It is this same failed thought process that decided that Charlie Gard’s parents were not smart enough or too-less educated to decide what was best for their child. Denying parental rights even with the very slim chance for survival ensured certain death no matter what. There is not a person alive who can say, with complete certainty, that the treatment would have failed. There are, after all, hundreds or even thousands of cases in medicine where miraculous recoveries have taken place with absolutely no explanation.
Culture in civilized nations like the UK and the US are becoming increasingly dominated by the intellectual class or the elite. But “intellectual” in this case does not necessarily indicate more intelligence. It is simply comprised of a group of collectivist thinkers who assumes they are more intelligent than the masses they classify as being on a lower scale in society.
With this onslaught of elitist thinking, societies have traded their time-honored, steadfast values for a system of beliefs that are continuously changing and often based on arbitrary assertions. These quick-changing assertions are referred to as “ethics.” In the past, however, the issue of Charlie Gard would most certainly have been spoken in terms of morals and not ethics.
Morals are deep-rooted and applicable to all, coming from that which is much greater than the society itself. Whereas ethics come from individuals based on what they think values should be and often even conflict with the ethics of others.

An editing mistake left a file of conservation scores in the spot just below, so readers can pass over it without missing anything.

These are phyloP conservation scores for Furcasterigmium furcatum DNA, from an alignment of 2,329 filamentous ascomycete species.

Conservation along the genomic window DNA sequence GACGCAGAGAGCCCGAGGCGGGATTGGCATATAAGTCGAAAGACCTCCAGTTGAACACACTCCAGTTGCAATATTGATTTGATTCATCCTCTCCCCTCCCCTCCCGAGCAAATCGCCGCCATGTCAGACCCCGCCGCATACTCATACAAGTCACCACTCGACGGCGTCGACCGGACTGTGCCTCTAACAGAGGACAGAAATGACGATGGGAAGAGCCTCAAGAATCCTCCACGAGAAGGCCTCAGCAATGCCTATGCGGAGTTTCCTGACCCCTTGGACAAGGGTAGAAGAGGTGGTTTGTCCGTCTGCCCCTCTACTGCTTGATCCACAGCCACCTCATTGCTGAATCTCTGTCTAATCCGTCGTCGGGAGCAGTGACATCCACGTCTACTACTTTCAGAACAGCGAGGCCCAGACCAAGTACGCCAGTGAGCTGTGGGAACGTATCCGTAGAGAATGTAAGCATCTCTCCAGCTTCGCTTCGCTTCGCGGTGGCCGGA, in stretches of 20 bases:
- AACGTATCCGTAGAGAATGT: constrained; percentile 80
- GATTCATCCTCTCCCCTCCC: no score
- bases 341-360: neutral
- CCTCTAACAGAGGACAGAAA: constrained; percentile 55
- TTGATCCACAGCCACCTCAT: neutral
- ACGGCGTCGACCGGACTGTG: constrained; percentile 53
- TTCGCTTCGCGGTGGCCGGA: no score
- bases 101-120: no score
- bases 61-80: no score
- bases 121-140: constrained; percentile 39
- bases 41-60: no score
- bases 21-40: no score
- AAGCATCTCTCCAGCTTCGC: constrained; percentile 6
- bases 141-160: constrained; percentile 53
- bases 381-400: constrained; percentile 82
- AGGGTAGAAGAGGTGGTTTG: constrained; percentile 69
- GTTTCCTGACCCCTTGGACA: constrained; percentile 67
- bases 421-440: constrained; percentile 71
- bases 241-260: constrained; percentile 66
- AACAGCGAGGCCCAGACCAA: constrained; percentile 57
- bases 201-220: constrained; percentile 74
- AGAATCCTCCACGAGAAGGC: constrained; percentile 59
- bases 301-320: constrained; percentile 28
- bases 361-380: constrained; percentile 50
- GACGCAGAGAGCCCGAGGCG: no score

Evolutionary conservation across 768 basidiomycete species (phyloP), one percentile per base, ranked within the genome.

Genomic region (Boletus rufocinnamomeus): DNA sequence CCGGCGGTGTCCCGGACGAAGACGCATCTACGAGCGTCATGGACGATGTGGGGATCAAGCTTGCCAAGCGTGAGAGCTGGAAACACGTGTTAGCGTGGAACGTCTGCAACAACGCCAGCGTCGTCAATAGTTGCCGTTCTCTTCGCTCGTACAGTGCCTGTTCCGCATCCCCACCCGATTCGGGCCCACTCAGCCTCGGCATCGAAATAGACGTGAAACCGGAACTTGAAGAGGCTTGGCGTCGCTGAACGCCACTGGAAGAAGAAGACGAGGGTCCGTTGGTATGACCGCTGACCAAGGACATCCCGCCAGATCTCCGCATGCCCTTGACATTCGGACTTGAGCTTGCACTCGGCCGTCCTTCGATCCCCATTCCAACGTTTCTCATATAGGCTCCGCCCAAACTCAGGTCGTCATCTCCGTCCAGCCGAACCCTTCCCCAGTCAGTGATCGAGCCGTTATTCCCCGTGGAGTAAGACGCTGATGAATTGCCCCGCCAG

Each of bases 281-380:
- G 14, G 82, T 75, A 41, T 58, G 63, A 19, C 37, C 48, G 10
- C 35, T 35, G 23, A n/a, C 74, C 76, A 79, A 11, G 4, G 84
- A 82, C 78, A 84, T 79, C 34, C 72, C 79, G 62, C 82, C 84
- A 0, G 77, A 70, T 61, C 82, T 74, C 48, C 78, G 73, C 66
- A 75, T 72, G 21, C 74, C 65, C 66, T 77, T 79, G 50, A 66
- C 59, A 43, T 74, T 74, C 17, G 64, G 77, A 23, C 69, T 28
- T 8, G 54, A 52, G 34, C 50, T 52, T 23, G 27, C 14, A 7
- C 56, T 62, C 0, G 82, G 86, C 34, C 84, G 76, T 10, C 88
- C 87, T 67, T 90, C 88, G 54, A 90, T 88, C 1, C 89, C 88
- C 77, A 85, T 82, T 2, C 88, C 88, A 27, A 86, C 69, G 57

Moral values, in the case of Charlie Gard, place the right to decide for Charlie’s well-being squarely on the parents. Doctors from GOSH, however are a part of the intellectual class, and therefore follow their own “ethics”, without regard to the morals with which they conflict.
A child’s life has been lost. His parents fought what will likely be the most difficult fight of their lifetime, spending at least 10 months of their lives in hospitals and court rooms. While the world will quickly forget the British infant on life support, Chris Gard and Connie Yates will spend the rest of their lives wondering “what if?”
The idea that their beautiful baby boy wasted away while, no matter how hard they tried, they could do nothing, will replay itself over and over in their minds. There is little reason to doubt, that after such a long and grueling ordeal, their path to recovery will be just as long and never complete. For not only will they have to grapple with the loss of their child, they will also have the grim reminder of the freedom they discovered they did not have.
Jake Fogg, Managing Editor of InternetDeputy.com wishes to extend his thoughts and prayers to Chris Gard, Connie Yates, and of course Charlie Gard, who as a family, taught the world a valuable lesson.
Rest In Peace, Charlie Gard.